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February 18, 2008

Comments

Brad Jolly

John, as a social scientist, what is your opinion of the poll as described in the slides? It struck me as a "push poll," designed to elicit a specific result.

What was your take?

Also, do you think people have enough information to offer informed opinions as to how much creativity is taught in other countries, or how well it is taught? In math and science, we have truckloads of data that show we stack up poorly, but do we have data for such things as creativity and imagination?

John Creighton

Lake Research Associates is a well regarded organization. On political issues, the organization works with Democrats. They are well respected by Republican pollsters, too.

A single survey is nothing more than a snapshot of perception-based opinions at a moment in time. One thing a survey can do is identify gaps in people's knowledge. One prominent example, public opinion polls consistently showed that Americans believed that Saddam Hussein was directly involved in the 9/11 attacks despite the widely reported evidence to the contrary.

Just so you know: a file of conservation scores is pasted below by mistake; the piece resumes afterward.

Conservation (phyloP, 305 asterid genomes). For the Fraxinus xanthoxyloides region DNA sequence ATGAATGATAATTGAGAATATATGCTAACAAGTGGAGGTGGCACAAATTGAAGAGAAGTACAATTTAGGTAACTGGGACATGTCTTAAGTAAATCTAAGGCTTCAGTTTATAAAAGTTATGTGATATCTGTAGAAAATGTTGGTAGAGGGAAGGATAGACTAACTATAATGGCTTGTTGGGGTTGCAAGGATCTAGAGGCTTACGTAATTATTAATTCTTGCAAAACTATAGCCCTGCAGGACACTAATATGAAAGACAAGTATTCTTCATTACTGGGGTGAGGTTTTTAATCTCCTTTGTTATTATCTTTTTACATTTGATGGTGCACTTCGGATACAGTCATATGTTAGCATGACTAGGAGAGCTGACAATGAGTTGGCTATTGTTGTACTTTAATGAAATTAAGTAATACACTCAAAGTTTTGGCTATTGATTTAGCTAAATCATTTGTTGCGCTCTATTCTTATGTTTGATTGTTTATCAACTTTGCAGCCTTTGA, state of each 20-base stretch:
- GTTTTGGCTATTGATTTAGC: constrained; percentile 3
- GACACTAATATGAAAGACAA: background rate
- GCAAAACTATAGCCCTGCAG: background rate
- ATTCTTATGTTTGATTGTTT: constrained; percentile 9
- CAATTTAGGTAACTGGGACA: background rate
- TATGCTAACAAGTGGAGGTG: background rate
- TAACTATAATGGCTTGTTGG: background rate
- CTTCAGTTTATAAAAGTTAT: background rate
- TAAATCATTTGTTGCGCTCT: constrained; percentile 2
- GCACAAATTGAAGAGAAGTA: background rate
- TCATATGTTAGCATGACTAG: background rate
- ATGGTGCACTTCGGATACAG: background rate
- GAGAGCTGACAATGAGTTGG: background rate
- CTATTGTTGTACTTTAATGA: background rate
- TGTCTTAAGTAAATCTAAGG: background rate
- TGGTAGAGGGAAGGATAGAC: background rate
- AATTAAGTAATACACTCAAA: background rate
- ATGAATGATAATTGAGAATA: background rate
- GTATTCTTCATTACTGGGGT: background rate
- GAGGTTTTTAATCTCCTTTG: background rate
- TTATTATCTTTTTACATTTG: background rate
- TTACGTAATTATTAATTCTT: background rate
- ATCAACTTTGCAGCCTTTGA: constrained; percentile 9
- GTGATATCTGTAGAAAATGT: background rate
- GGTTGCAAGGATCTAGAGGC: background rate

I believe surveys are a useful tool with clear limitations.

Gaythia Weis

I suggest you share this information with the principal of the new Centennial Elementary School, Keith Liddle, who at least as quoted in todays (2/25) Times Call, thinks he will have a science school by having the students read non fiction books rather than narratives.

This is at least as annoying as those schools that think that they can focus on improving CSAP scores by dropping science or social studies.

Everyone needs a broad base from which to develop critical thinking skills. Creativity is needed in scientific endevors where looking at old things in new ways is frequently a means of discovery.

Gaythia Weis

I apologize in the above post for being "annoying" when I should be encouraging. My own daughters had an excellent education in Boulder Valley's Bear Creek elementary school, which has a math, science and music focus.

I would hope that the new Centennial elementary school has a broadening view of it's focus, which I feel is very important for the future preparation of it's students.
For example, the website of Olin College of Engineering near Boston (which both of my daughters now attend) states:


Academically, our students are strong in all of their subjects, but they have exceptional strength in mathematics and science. However, in the admission process we give particular attention to passions beyond math, science and computers. As a result, we have a student body that is multi-talented, adept in oral and written communications and unafraid of change and uncertainty – all of which are important attributes in preparing leaders who can predict, create and manage new technologies. To help them stay well-rounded and balanced, students are encouraged to pursue their personal artistic, humanistic, philanthropic, and technical interests through the college’s Passionate Pursuit program.


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